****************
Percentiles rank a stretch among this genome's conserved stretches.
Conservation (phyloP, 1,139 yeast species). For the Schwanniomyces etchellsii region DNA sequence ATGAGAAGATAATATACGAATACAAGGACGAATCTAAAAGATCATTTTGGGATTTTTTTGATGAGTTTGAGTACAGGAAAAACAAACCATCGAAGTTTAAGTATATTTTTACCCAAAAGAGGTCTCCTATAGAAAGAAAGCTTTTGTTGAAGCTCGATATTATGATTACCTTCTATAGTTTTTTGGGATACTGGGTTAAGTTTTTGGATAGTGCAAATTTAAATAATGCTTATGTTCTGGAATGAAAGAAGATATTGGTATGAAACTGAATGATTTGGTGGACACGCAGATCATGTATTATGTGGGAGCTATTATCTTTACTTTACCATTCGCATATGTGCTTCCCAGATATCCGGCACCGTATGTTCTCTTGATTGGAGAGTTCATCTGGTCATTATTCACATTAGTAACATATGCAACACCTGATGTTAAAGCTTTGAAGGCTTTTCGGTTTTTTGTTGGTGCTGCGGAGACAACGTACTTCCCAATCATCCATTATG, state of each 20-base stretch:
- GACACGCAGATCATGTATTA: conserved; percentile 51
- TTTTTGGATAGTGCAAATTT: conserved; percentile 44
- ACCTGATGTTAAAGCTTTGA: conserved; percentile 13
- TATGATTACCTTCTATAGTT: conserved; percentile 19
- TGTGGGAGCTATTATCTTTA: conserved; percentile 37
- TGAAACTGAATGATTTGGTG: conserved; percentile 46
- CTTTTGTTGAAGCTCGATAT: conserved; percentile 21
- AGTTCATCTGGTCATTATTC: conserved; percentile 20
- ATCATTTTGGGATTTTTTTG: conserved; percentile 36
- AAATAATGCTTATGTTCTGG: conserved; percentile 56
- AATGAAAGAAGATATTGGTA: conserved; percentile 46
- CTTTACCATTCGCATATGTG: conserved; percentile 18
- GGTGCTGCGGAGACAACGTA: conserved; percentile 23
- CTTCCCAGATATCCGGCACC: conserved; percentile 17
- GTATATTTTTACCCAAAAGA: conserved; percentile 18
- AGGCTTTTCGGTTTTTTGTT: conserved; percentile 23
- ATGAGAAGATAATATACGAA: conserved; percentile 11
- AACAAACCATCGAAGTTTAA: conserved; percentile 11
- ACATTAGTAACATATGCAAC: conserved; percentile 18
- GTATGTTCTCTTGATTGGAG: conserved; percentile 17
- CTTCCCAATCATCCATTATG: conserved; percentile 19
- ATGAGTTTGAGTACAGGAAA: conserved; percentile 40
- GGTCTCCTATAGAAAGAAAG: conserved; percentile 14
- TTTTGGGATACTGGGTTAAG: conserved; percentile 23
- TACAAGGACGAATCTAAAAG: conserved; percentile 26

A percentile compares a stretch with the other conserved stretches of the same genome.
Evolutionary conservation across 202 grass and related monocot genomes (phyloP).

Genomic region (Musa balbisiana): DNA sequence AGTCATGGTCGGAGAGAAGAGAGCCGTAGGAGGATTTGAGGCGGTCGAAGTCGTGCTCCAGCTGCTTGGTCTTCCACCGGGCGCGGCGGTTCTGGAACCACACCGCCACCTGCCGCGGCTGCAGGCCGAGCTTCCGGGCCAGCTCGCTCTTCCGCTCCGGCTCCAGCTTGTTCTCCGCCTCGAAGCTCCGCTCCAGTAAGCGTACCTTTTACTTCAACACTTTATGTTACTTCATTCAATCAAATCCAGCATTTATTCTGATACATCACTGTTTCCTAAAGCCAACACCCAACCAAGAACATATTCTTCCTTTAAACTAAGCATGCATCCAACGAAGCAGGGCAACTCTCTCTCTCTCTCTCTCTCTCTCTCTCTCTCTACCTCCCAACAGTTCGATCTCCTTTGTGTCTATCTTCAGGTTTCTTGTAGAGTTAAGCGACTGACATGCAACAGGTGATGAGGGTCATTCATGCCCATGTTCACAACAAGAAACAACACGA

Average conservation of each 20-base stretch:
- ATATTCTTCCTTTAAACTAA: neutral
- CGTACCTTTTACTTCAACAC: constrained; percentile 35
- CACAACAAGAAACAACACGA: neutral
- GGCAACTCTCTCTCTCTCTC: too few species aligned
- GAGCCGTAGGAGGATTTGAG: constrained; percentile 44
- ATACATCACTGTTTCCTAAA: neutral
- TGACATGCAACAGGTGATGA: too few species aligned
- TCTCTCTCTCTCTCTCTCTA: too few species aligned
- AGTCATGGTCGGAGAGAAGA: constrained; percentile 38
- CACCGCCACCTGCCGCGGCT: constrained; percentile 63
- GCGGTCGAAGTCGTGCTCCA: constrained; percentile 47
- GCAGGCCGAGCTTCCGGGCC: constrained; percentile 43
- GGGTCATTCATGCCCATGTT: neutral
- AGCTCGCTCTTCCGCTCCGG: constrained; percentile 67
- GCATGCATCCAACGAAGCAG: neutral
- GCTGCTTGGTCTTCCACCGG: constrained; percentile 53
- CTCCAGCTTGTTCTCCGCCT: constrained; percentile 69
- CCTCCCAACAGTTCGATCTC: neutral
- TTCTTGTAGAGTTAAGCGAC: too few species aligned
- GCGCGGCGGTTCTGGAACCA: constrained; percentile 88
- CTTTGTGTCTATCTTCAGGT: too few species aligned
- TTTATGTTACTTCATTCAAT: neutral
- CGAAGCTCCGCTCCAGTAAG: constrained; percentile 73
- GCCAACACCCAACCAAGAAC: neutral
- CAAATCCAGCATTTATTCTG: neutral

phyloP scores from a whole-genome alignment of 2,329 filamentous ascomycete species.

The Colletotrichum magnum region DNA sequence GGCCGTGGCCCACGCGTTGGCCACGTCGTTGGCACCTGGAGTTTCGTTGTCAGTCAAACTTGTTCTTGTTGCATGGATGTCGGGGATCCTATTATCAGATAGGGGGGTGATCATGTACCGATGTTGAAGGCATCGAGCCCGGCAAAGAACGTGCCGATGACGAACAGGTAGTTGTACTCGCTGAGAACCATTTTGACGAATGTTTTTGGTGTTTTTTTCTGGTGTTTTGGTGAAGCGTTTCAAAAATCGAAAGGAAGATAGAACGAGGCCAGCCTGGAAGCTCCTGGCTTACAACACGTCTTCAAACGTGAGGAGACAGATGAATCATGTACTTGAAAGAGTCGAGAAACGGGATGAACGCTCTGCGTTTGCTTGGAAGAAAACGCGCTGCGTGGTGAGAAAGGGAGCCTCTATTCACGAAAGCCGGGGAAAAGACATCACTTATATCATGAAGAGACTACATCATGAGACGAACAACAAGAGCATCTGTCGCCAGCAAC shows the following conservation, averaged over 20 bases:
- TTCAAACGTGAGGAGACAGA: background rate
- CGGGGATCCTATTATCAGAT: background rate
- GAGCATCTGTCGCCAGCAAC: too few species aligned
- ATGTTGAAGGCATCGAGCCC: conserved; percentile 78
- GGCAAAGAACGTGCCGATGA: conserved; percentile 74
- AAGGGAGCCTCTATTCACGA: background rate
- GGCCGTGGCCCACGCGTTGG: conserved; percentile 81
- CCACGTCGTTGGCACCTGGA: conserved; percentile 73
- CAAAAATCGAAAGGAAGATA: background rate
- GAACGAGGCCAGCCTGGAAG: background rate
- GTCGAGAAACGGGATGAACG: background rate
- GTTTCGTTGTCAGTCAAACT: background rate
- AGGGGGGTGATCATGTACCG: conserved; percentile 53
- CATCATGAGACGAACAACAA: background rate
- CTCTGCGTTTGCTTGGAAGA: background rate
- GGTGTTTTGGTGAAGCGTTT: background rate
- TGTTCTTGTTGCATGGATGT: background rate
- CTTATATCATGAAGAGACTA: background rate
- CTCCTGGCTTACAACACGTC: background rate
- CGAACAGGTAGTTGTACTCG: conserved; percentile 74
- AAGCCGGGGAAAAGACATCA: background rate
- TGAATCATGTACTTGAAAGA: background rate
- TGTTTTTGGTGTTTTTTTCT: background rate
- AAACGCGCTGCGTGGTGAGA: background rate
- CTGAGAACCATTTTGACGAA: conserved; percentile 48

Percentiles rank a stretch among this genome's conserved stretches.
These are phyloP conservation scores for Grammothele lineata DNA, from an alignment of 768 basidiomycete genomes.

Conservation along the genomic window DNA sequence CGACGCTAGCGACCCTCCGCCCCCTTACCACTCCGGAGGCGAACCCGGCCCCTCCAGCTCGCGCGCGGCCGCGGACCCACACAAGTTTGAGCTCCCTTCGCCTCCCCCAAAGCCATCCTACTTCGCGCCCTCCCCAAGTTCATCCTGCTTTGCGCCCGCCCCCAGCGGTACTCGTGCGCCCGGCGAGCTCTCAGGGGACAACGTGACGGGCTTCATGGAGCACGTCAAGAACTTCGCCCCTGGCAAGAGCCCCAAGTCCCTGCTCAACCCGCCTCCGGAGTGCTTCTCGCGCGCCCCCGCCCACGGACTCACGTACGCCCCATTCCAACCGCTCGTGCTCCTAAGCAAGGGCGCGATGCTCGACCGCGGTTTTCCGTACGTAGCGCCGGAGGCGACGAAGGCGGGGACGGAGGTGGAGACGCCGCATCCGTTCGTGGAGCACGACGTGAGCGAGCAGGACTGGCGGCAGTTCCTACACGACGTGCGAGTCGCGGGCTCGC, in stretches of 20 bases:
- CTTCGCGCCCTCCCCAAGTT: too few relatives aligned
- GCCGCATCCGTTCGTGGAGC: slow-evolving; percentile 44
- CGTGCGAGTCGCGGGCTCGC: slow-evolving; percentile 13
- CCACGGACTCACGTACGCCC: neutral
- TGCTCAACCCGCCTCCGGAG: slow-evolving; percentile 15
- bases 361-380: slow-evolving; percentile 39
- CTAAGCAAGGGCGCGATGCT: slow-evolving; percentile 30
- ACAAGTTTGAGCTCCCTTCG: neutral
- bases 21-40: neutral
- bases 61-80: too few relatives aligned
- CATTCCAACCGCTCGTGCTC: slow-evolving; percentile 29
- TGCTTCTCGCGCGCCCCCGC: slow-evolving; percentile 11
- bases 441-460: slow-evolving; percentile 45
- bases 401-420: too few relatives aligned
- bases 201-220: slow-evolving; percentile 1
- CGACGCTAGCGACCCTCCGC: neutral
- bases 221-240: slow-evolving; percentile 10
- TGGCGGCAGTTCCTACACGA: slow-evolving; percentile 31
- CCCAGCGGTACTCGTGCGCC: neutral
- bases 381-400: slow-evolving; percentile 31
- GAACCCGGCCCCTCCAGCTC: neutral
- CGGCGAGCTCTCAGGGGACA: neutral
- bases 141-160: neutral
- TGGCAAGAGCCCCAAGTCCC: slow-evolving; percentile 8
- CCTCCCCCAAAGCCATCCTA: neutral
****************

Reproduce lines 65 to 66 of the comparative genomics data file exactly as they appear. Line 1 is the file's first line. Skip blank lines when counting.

- GGCCGTGGCCCACGCGTTGG: conserved; percentile 81
- CCACGTCGTTGGCACCTGGA: conserved; percentile 73